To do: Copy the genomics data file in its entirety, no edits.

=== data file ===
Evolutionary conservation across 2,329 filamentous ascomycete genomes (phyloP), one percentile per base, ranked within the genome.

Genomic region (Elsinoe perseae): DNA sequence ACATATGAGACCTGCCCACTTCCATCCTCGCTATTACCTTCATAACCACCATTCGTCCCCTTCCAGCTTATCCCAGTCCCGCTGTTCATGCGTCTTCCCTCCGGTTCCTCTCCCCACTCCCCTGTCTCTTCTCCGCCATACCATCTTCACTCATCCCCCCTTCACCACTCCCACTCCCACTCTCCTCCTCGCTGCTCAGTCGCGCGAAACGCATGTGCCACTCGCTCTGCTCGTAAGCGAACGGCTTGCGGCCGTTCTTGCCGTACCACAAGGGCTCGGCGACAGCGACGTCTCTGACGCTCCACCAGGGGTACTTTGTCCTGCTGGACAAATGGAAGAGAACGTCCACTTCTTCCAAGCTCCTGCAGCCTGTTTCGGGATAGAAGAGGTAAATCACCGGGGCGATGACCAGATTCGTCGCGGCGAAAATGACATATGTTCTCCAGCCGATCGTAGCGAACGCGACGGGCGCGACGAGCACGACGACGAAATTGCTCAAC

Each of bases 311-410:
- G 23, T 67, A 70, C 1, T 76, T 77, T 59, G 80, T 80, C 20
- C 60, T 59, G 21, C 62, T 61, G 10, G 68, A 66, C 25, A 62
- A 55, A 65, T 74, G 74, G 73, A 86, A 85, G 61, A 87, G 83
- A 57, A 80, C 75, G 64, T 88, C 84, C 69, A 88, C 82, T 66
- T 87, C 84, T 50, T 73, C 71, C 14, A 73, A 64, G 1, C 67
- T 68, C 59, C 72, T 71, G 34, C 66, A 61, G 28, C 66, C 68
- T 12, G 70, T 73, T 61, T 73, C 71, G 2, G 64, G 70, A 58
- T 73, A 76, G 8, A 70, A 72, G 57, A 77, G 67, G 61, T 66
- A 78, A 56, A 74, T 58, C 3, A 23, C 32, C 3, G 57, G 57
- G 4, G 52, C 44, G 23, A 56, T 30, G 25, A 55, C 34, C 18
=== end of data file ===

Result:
Evolutionary conservation across 2,329 filamentous ascomycete genomes (phyloP), one percentile per base, ranked within the genome.

Genomic region (Elsinoe perseae): DNA sequence ACATATGAGACCTGCCCACTTCCATCCTCGCTATTACCTTCATAACCACCATTCGTCCCCTTCCAGCTTATCCCAGTCCCGCTGTTCATGCGTCTTCCCTCCGGTTCCTCTCCCCACTCCCCTGTCTCTTCTCCGCCATACCATCTTCACTCATCCCCCCTTCACCACTCCCACTCCCACTCTCCTCCTCGCTGCTCAGTCGCGCGAAACGCATGTGCCACTCGCTCTGCTCGTAAGCGAACGGCTTGCGGCCGTTCTTGCCGTACCACAAGGGCTCGGCGACAGCGACGTCTCTGACGCTCCACCAGGGGTACTTTGTCCTGCTGGACAAATGGAAGAGAACGTCCACTTCTTCCAAGCTCCTGCAGCCTGTTTCGGGATAGAAGAGGTAAATCACCGGGGCGATGACCAGATTCGTCGCGGCGAAAATGACATATGTTCTCCAGCCGATCGTAGCGAACGCGACGGGCGCGACGAGCACGACGACGAAATTGCTCAAC

Each of bases 311-410:
- G 23, T 67, A 70, C 1, T 76, T 77, T 59, G 80, T 80, C 20
- C 60, T 59, G 21, C 62, T 61, G 10, G 68, A 66, C 25, A 62
- A 55, A 65, T 74, G 74, G 73, A 86, A 85, G 61, A 87, G 83
- A 57, A 80, C 75, G 64, T 88, C 84, C 69, A 88, C 82, T 66
- T 87, C 84, T 50, T 73, C 71, C 14, A 73, A 64, G 1, C 67
- T 68, C 59, C 72, T 71, G 34, C 66, A 61, G 28, C 66, C 68
- T 12, G 70, T 73, T 61, T 73, C 71, G 2, G 64, G 70, A 58
- T 73, A 76, G 8, A 70, A 72, G 57, A 77, G 67, G 61, T 66
- A 78, A 56, A 74, T 58, C 3, A 23, C 32, C 3, G 57, G 57
- G 4, G 52, C 44, G 23, A 56, T 30, G 25, A 55, C 34, C 18